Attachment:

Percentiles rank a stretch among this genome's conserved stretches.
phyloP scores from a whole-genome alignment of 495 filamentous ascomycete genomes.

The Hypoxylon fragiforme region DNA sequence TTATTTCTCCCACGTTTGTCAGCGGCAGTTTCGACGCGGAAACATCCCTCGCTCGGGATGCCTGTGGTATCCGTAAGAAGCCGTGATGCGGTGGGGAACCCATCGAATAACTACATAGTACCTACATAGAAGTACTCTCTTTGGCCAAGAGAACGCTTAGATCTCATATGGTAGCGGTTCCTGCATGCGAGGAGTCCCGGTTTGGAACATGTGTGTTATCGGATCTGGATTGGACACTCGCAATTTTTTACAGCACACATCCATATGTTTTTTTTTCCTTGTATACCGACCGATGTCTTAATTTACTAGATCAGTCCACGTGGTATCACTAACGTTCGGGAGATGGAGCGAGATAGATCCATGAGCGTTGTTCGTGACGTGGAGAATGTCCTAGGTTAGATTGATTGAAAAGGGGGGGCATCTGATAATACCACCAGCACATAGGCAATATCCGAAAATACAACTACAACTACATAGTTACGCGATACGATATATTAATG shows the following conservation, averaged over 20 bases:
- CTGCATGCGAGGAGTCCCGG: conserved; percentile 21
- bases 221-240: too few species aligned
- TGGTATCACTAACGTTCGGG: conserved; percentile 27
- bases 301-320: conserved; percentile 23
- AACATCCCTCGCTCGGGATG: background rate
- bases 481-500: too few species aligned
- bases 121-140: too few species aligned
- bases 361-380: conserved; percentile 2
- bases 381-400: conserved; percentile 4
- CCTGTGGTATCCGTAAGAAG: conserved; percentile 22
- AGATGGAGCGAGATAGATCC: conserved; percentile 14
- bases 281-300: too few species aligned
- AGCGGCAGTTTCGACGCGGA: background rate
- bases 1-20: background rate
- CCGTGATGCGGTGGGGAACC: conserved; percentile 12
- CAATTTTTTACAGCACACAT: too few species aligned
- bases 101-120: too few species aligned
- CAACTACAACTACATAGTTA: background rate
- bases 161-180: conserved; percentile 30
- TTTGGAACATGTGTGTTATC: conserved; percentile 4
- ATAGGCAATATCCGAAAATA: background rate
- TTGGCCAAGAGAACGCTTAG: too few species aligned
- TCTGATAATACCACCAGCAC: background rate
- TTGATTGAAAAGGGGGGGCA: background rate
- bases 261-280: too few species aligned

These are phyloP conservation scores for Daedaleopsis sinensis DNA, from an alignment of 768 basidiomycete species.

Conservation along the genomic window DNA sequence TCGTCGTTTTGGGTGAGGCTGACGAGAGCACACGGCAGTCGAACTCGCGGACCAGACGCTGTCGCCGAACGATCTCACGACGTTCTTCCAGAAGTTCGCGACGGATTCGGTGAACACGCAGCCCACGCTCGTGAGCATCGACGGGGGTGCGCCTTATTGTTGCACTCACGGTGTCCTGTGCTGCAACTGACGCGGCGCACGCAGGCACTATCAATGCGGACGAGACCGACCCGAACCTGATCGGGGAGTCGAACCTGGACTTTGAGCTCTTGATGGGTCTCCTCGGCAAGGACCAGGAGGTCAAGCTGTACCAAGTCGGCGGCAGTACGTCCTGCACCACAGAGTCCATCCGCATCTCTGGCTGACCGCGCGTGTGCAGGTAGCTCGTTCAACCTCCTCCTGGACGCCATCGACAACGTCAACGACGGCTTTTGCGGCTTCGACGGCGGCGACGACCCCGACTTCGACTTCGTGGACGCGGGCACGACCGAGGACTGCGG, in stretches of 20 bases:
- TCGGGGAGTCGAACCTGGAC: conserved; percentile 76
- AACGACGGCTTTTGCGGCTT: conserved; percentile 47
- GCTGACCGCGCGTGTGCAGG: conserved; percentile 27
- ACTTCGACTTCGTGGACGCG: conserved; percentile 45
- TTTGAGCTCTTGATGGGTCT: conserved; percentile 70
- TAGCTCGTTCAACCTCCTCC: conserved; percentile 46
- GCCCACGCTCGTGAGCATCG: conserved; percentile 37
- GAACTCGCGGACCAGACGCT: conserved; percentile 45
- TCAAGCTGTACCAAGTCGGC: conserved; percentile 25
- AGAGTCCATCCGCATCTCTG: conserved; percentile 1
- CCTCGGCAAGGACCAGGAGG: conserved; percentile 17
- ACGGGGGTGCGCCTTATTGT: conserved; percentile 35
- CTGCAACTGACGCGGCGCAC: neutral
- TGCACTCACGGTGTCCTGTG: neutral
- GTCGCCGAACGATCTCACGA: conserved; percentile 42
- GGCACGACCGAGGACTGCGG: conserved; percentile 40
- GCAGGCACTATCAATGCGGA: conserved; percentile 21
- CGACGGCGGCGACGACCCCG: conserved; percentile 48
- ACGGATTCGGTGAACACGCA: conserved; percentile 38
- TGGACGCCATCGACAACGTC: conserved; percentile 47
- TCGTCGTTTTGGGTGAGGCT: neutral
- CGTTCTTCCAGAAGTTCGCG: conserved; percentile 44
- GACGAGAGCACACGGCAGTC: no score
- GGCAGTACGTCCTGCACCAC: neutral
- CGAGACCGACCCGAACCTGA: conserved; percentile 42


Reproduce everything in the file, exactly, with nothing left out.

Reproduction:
Percentiles rank a stretch among this genome's conserved stretches.
phyloP scores from a whole-genome alignment of 495 filamentous ascomycete genomes.

The Hypoxylon fragiforme region DNA sequence TTATTTCTCCCACGTTTGTCAGCGGCAGTTTCGACGCGGAAACATCCCTCGCTCGGGATGCCTGTGGTATCCGTAAGAAGCCGTGATGCGGTGGGGAACCCATCGAATAACTACATAGTACCTACATAGAAGTACTCTCTTTGGCCAAGAGAACGCTTAGATCTCATATGGTAGCGGTTCCTGCATGCGAGGAGTCCCGGTTTGGAACATGTGTGTTATCGGATCTGGATTGGACACTCGCAATTTTTTACAGCACACATCCATATGTTTTTTTTTCCTTGTATACCGACCGATGTCTTAATTTACTAGATCAGTCCACGTGGTATCACTAACGTTCGGGAGATGGAGCGAGATAGATCCATGAGCGTTGTTCGTGACGTGGAGAATGTCCTAGGTTAGATTGATTGAAAAGGGGGGGCATCTGATAATACCACCAGCACATAGGCAATATCCGAAAATACAACTACAACTACATAGTTACGCGATACGATATATTAATG shows the following conservation, averaged over 20 bases:
- CTGCATGCGAGGAGTCCCGG: conserved; percentile 21
- bases 221-240: too few species aligned
- TGGTATCACTAACGTTCGGG: conserved; percentile 27
- bases 301-320: conserved; percentile 23
- AACATCCCTCGCTCGGGATG: background rate
- bases 481-500: too few species aligned
- bases 121-140: too few species aligned
- bases 361-380: conserved; percentile 2
- bases 381-400: conserved; percentile 4
- CCTGTGGTATCCGTAAGAAG: conserved; percentile 22
- AGATGGAGCGAGATAGATCC: conserved; percentile 14
- bases 281-300: too few species aligned
- AGCGGCAGTTTCGACGCGGA: background rate
- bases 1-20: background rate
- CCGTGATGCGGTGGGGAACC: conserved; percentile 12
- CAATTTTTTACAGCACACAT: too few species aligned
- bases 101-120: too few species aligned
- CAACTACAACTACATAGTTA: background rate
- bases 161-180: conserved; percentile 30
- TTTGGAACATGTGTGTTATC: conserved; percentile 4
- ATAGGCAATATCCGAAAATA: background rate
- TTGGCCAAGAGAACGCTTAG: too few species aligned
- TCTGATAATACCACCAGCAC: background rate
- TTGATTGAAAAGGGGGGGCA: background rate
- bases 261-280: too few species aligned

These are phyloP conservation scores for Daedaleopsis sinensis DNA, from an alignment of 768 basidiomycete species.

Conservation along the genomic window DNA sequence TCGTCGTTTTGGGTGAGGCTGACGAGAGCACACGGCAGTCGAACTCGCGGACCAGACGCTGTCGCCGAACGATCTCACGACGTTCTTCCAGAAGTTCGCGACGGATTCGGTGAACACGCAGCCCACGCTCGTGAGCATCGACGGGGGTGCGCCTTATTGTTGCACTCACGGTGTCCTGTGCTGCAACTGACGCGGCGCACGCAGGCACTATCAATGCGGACGAGACCGACCCGAACCTGATCGGGGAGTCGAACCTGGACTTTGAGCTCTTGATGGGTCTCCTCGGCAAGGACCAGGAGGTCAAGCTGTACCAAGTCGGCGGCAGTACGTCCTGCACCACAGAGTCCATCCGCATCTCTGGCTGACCGCGCGTGTGCAGGTAGCTCGTTCAACCTCCTCCTGGACGCCATCGACAACGTCAACGACGGCTTTTGCGGCTTCGACGGCGGCGACGACCCCGACTTCGACTTCGTGGACGCGGGCACGACCGAGGACTGCGG, in stretches of 20 bases:
- TCGGGGAGTCGAACCTGGAC: conserved; percentile 76
- AACGACGGCTTTTGCGGCTT: conserved; percentile 47
- GCTGACCGCGCGTGTGCAGG: conserved; percentile 27
- ACTTCGACTTCGTGGACGCG: conserved; percentile 45
- TTTGAGCTCTTGATGGGTCT: conserved; percentile 70
- TAGCTCGTTCAACCTCCTCC: conserved; percentile 46
- GCCCACGCTCGTGAGCATCG: conserved; percentile 37
- GAACTCGCGGACCAGACGCT: conserved; percentile 45
- TCAAGCTGTACCAAGTCGGC: conserved; percentile 25
- AGAGTCCATCCGCATCTCTG: conserved; percentile 1
- CCTCGGCAAGGACCAGGAGG: conserved; percentile 17
- ACGGGGGTGCGCCTTATTGT: conserved; percentile 35
- CTGCAACTGACGCGGCGCAC: neutral
- TGCACTCACGGTGTCCTGTG: neutral
- GTCGCCGAACGATCTCACGA: conserved; percentile 42
- GGCACGACCGAGGACTGCGG: conserved; percentile 40
- GCAGGCACTATCAATGCGGA: conserved; percentile 21
- CGACGGCGGCGACGACCCCG: conserved; percentile 48
- ACGGATTCGGTGAACACGCA: conserved; percentile 38
- TGGACGCCATCGACAACGTC: conserved; percentile 47
- TCGTCGTTTTGGGTGAGGCT: neutral
- CGTTCTTCCAGAAGTTCGCG: conserved; percentile 44
- GACGAGAGCACACGGCAGTC: no score
- GGCAGTACGTCCTGCACCAC: neutral
- CGAGACCGACCCGAACCTGA: conserved; percentile 42